Real Madrid sends Champions League message with 6-1 demolition of Schalke

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Two goals each from Karim Benzema, Gareth Bale and Cristiano Ronaldo highlighted a ferocious night at Schalke for Real Madrid. Posting a 6-1 win  in Gelsenkirchen, Spain’s leaders took commanding lead at halftime of the teams’ two-legged, Round of 16 UEFA Champions League matchup, with only a sublimely volleyed goal late from Klaas-Jan Huntelaar providing a blemish to an otherwise perfect night for Carlo Ancelotti’s emerging juggernaut.

The performance came amid a round of decisive results for the competition’s group-winners, yet on the last day of knockout round’s the first fortnight of games, Real Madrid performance proved its most lopsided. Paris Saint-Germain previously held that distinction with a 4-0 victory last week at Bayer Leverkusen. On Wednesday, however, Bayer’s Bundesliga compatriot did Samy Hyypia’s team one worse, conceding five times over the game’s first 69 minutes to embolden El Real’s status as one of the competition’s favorites.

(MORE: What we learned from Real Madrid’s five-goal, Champions League rout of Schalke)

Benzema’s finish into the left of Ralf Fährmann’s goal in the 13th minute gave the visitors a lead with their first chance of the match, a margin that doubled when Bale danced through the Schalke defense in the 21st minute before finishing inside the right post.

A spectacular goal from Ronaldo seven minutes into the second half quelled any doubt Spain’s leaders would walk away with the match, with Benzema’s second of the night five minutes later helping to extend Real Madrid’s lead.

Bale and Ronaldo completed their braces in the 69th and 89th minutes, with only late consolation from Huntelaar forging the game’s final margin – a five-goal win that essentially books their place in Champions League’s quarterfinals.

Schalke must still endure a second 90 minutes three weeks from now in  Madrid, but if history is any indication, the game is a mere formality. No team has ever overcome a five-goal deficit to advance in Champions League.

(MORE: Chelsea fails to kill off Galatasaray as home side earns a 1-1 draw)

A strong start from Schalke that saw Jefferson Farfán try his luck with crosses from the right was blunted as Real Madrid began monopolizing possession. That control, benign for the first 10 minutes, paid off in the 13th minute when Ronaldo put Benzema behind the defense for an easy finish.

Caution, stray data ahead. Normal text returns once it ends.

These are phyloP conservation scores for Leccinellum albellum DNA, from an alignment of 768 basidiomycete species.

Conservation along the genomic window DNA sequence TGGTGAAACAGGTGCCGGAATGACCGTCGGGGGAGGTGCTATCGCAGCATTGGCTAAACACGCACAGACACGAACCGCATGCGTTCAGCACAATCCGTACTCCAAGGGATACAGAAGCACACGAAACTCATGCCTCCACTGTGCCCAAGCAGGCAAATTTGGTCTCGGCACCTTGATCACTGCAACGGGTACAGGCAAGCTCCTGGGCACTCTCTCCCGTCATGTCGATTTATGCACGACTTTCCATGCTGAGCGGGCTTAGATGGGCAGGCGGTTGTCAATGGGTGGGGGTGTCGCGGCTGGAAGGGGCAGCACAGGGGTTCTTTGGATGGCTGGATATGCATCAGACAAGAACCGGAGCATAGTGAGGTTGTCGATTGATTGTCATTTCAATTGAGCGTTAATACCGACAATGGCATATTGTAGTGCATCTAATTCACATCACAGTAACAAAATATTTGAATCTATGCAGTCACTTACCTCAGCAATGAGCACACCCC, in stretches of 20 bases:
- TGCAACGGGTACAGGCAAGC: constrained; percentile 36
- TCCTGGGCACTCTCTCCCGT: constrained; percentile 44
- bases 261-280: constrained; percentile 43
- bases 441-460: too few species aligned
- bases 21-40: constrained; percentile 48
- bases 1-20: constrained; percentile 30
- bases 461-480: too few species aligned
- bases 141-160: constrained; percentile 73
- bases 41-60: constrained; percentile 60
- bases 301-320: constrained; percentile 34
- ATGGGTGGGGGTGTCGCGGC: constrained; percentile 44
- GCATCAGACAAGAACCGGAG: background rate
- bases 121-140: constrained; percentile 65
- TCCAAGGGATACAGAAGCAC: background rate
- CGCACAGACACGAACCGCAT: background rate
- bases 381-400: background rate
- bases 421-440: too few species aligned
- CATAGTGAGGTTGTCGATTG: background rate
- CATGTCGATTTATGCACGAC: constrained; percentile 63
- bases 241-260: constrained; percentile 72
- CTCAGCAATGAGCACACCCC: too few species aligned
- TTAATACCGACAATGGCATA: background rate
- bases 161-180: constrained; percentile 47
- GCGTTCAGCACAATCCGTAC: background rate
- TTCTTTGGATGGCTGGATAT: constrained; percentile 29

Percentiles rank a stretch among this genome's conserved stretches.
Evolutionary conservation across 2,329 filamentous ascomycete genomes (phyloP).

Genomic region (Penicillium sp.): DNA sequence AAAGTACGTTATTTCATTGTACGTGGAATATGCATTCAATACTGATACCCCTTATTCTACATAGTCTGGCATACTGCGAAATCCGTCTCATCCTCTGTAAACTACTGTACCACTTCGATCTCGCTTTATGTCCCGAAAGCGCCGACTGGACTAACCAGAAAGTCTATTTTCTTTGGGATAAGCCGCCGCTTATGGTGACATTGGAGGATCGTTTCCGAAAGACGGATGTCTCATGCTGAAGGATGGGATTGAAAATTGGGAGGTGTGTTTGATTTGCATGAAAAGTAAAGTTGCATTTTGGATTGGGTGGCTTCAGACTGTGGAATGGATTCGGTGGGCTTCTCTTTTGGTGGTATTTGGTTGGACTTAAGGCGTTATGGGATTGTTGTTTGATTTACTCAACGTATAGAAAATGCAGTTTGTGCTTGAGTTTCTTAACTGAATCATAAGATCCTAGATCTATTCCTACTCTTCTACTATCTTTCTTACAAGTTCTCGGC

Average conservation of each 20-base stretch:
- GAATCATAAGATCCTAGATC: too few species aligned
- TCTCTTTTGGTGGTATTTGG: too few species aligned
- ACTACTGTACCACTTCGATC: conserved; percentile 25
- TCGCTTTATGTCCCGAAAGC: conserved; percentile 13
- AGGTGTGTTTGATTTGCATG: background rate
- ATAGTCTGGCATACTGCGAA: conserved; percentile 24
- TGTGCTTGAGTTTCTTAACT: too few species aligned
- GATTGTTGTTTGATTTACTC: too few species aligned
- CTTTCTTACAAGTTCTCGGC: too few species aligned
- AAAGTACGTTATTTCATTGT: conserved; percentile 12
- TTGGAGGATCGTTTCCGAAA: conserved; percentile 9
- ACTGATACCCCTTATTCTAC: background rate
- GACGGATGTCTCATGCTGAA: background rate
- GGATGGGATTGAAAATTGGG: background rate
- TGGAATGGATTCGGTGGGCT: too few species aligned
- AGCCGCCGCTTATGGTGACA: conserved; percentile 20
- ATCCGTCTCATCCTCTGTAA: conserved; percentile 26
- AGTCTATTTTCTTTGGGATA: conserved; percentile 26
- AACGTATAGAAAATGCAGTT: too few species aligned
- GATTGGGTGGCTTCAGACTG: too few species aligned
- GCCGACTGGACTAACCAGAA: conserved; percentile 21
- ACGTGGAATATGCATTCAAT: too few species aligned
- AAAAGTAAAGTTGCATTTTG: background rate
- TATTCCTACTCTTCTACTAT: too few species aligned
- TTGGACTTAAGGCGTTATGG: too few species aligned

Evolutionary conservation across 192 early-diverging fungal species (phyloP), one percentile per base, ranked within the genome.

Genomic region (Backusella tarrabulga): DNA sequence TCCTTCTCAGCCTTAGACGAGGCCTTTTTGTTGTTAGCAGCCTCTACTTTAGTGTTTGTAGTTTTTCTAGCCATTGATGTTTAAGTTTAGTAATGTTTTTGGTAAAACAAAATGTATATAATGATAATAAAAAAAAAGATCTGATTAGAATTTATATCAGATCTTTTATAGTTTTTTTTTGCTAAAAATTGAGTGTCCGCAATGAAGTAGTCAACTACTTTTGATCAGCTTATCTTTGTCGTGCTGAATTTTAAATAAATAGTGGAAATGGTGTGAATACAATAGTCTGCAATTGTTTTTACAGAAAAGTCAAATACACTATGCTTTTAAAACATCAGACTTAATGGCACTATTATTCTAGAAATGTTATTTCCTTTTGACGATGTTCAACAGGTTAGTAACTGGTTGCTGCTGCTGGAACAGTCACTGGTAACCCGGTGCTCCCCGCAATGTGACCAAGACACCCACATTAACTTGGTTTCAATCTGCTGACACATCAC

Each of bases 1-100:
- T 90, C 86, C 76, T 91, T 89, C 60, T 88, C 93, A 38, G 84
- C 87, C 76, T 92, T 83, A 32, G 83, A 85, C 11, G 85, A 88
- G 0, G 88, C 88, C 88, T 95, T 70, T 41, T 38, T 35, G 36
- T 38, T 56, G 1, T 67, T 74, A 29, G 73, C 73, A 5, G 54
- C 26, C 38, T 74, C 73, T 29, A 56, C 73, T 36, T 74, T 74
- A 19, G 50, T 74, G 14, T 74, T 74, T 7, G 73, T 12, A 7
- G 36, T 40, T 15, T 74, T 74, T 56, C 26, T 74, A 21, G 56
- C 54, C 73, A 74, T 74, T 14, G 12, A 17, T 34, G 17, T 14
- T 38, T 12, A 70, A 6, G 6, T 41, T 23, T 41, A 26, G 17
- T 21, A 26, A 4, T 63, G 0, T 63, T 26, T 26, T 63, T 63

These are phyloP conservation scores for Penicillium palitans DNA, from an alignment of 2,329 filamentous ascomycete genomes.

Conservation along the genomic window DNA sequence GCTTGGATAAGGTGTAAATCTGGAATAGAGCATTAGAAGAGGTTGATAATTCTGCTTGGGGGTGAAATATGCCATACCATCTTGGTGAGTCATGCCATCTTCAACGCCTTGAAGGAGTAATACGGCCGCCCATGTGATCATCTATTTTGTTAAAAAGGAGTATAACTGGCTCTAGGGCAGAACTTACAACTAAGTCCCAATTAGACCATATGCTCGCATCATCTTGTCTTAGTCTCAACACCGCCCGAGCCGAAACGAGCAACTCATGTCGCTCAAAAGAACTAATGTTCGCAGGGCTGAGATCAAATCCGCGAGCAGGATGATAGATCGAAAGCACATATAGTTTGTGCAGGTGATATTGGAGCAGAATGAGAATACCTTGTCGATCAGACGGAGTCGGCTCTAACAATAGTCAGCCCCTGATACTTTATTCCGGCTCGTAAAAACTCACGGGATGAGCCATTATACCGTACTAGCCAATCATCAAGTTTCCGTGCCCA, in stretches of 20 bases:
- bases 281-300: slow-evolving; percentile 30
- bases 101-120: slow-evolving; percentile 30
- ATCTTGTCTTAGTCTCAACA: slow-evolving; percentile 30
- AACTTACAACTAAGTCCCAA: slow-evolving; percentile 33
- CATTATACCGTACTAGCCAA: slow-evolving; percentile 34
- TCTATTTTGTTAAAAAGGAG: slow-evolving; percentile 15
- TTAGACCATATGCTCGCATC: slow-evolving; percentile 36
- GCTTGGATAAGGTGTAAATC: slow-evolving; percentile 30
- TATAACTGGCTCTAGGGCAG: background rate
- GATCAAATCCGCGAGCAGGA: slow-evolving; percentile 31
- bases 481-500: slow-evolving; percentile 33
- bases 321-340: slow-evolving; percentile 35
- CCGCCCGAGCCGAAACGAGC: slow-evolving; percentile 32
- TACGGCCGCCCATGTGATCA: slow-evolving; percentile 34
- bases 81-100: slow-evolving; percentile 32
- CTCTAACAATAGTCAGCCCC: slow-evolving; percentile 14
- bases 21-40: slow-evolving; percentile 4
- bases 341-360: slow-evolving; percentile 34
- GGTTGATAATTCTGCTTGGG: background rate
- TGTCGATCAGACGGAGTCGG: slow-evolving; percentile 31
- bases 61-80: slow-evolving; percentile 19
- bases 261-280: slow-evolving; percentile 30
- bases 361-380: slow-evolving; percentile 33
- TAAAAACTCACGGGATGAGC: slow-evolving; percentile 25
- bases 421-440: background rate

Dribbling in from the right, Bale held off a pursuing Kevin-Prince Boateng to find Ronaldo facing away from goal at the top of the arc. A one-timed back heal intended to meet Bale’s run through the defense instead deflected off Schalke central defender Felipe Santana before settling near the spot. There Benzema beat an oncoming Fährmann into the left of goal, giving the visitors a 1-0 lead.

Seven minutes later, Real Madrid had their insurance. Benzema, harassing Santana along the right flank, created a turnover that he immediately played back to Bale. Moving toward goal, Bale dribbled around a recovering Santana and left back Sead Kolasinac to create an open shot 14 yards out. Finishing off the right post, Bale put Real Madrid up two in the 21st minute.

Ronaldo nearly added to the visitors’ lead in the 32nd minute only to see Fährmann push his low, 18-yard shot off the left post. Minutes later a cross for an open Benzema at the right post found the Frenchman’s outstretched leg incapable of keeping his shot under the crossbar. Two more saves on Ronaldo in the half’s final moments left Real Madrid’s star sniper off the scoresheet at intermission, with Madrid going into halftime up, 2-0.

source: APSeven minutes into the second half, Ronaldo had his revenge, much of which came at Joel Matip’s expense. Isolated on the Schalke center half at the top of the area in the 52nd minute, Ronaldo provided a flashback to basketball star Allen Iverson’s famous match up with Michael Jordan, with three step-overs sending the Cameroonian international to his left as Ronaldo dribbled in the other direction. With a left-footed blast just inside the far post, Ronaldo added another spectacular goal to his highlight reel, giving his team a 3-0 lead.

Five minutes later, Benzema’s finish from the right of the penalty area increased the visitors’ lead to four, with a finish from Bale near the same spot in the 69th minute giving Real Madrid their second brace of the night. When Ronaldo added his second in the 89th minute, all three of los Blancos starting forwards had scored multiple goals, with only a perfectly executed volley by Huntelaar from 18 yards out in stoppage time giving Schalke a modicum of consolation.

Outshot 23-10, with their guests posting a 11-4 edge in shots on target, the Miners home leg proved a premature end to their hopes of advancing to the competition’s final eight. Undefeated in seven entering the match, Jens Keller’s team had harbored aspirations of preventing Real Madrid from running their unbeaten streak to 27, but after falling behind six goals by the end of regulation time, Schalke’s performance served as the latest example of the growing divide between Champions League’s contenders and filler.

Along the way, Real Madrid made its strongest argument yet that it deserves to be mentioned among the favorites in this competition. While that’s a stature most grant to Bayern Munich (and Bayern, alone), Carlo Ancelotti’s team has emerged as the most likely team to unseat last year’s champions. Undefeated since October, the Merengues continue to improve, making thoughts of a much-coveted decima (10th European title) more realistic as the competition goes on.

While the Round of 16’s reverse legs may yet change that picture, for now, Real Madrid has earned its place behind the holders as favorites in Champions League, their 6-1 victory the most impressive of the fortnight’s results.

Pressure builds on Borussia Dortmund manager Peter Bosz

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Borussia Dortmund has fallen to fifth in the Bundesliga table thanks to a trio of consecutive losses in league play, and suddenly there is loads of pressure on manager Peter Bosz.

The Dutchman came to Westfalenstadion after upper management pushed Thomas Tuchel out over the summer, and while he won seven of his first eight league matches in charge by a total goal differential of 21-2, things have come crashing down. The black & yellow have lost three in a row Bundesliga matches and four of their last five across all competitions, with their only win in that span coming over third-tier Magdenburg.